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Dire wolves were the last of an ancient New World canid lineage

Cite this dataset

Frantz, Laurent; Hulme-Beaman, Ardern (2020). Dire wolves were the last of an ancient New World canid lineage [Dataset]. Dryad.


Dire wolves are considered one of the most common and widespread large carnivores in Pleistocene America, yet relatively little is known about their evolution or extinction. To reconstruct the evolutionary history of dire wolves, we sequenced five genomes from sub-fossil bones dating from 13,000 to over 50,000 years ago. Our results indicate that though they were similar morphologically to the extant gray wolf, dire wolves were a highly divergent lineage that split from living canids ~5.7 million years ago. In contrast to numerous examples of hybridization across Canidae, there is no evidence for gene flow between dire wolves and either North American gray wolves or coyotes. This suggests that dire wolves evolved in isolation from the Pleistocene ancestors of these species. Our results also support an early New World origin of dire wolves, while the ancestors of gray wolves, coyotes, and dholes evolved in Eurasia and only colonized North America relatively recently.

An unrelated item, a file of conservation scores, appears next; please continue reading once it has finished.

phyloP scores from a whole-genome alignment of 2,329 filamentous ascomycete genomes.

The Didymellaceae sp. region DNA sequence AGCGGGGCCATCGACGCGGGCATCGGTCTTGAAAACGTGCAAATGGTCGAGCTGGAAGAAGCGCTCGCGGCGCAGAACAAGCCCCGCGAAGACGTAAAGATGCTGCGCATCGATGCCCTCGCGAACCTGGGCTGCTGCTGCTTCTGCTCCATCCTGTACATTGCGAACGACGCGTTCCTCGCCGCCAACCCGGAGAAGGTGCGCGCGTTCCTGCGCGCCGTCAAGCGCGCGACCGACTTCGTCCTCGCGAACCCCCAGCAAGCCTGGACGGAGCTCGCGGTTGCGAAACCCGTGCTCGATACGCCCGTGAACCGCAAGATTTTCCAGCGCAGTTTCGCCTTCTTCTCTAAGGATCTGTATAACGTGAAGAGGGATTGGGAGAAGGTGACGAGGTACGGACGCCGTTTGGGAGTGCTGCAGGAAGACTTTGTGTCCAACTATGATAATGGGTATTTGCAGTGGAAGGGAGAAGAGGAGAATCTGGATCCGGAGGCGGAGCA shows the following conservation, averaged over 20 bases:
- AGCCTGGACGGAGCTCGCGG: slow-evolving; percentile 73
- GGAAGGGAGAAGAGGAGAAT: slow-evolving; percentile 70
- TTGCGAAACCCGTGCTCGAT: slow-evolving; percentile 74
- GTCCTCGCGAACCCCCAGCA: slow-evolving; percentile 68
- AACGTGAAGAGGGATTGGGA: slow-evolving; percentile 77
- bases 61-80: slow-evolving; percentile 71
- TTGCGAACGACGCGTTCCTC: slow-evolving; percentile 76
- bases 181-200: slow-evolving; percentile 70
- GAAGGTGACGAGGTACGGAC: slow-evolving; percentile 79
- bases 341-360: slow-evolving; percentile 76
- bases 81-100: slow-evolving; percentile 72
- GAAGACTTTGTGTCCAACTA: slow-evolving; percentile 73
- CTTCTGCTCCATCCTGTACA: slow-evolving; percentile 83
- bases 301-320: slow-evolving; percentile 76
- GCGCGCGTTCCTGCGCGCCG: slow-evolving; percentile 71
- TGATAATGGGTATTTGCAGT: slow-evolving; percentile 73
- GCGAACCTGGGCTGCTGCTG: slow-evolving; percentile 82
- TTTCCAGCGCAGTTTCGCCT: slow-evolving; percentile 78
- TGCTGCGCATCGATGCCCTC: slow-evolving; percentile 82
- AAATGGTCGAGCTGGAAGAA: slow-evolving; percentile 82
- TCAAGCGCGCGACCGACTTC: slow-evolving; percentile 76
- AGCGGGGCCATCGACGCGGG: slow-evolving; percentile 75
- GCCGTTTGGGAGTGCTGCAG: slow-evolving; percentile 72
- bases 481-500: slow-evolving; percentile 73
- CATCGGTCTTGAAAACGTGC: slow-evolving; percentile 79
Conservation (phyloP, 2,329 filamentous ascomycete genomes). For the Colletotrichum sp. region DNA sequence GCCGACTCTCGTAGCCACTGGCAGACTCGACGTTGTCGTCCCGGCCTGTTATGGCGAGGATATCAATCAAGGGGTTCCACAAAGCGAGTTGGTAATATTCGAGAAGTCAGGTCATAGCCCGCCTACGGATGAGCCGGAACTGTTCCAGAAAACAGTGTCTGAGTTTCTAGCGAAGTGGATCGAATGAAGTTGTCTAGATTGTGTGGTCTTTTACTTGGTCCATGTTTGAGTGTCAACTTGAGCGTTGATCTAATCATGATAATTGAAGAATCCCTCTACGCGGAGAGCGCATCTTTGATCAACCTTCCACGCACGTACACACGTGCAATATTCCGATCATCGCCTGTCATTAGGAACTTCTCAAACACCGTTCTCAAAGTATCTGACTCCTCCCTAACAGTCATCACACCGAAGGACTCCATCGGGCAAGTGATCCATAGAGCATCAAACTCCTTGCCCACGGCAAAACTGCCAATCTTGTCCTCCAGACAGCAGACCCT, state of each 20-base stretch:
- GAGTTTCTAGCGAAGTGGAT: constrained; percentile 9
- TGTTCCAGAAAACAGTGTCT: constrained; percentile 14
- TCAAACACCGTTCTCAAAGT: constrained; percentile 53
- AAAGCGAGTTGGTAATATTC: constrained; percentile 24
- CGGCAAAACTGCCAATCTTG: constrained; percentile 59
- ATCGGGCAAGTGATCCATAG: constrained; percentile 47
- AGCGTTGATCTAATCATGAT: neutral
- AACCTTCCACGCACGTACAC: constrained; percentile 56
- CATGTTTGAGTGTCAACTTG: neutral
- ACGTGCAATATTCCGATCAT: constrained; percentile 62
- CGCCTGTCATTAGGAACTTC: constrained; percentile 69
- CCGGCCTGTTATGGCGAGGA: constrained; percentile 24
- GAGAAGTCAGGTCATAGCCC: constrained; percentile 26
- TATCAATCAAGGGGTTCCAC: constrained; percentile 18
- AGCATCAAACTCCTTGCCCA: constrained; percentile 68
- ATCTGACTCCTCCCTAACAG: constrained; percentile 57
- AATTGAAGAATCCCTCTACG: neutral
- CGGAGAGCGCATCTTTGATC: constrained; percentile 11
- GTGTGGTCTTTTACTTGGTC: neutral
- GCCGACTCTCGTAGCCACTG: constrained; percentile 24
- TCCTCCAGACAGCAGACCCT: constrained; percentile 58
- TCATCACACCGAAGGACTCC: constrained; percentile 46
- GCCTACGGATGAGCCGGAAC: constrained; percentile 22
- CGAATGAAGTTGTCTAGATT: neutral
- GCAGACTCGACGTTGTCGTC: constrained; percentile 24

2D Landmarks recorded with tpsDig from photographs taken using a Nikon DSLR with 60mm fixed focal length lens. Dental data was digitised by Ardern Hulme-Beaman; mandibular data was digitised by Carly Ameen. Each csv is in a format with specimens by row and data by column. The first column includes specimen IDs, the second column is the species and the third column is the centroid size; the remaining columns are the x and y coordinates of the individual landmarks for each specimens in the format x1, y1, x2, y2, x3 … etc. For the 2D molar shape data (Canid_M1_SIdata.csv) there are 51 landmarks and therefore an additional 102 columns. For the 2D mandibular shape data (Canid_Mand_SIdata.csv) there are 15 landmarks and therefore in the csv files there are an additional 30 columns.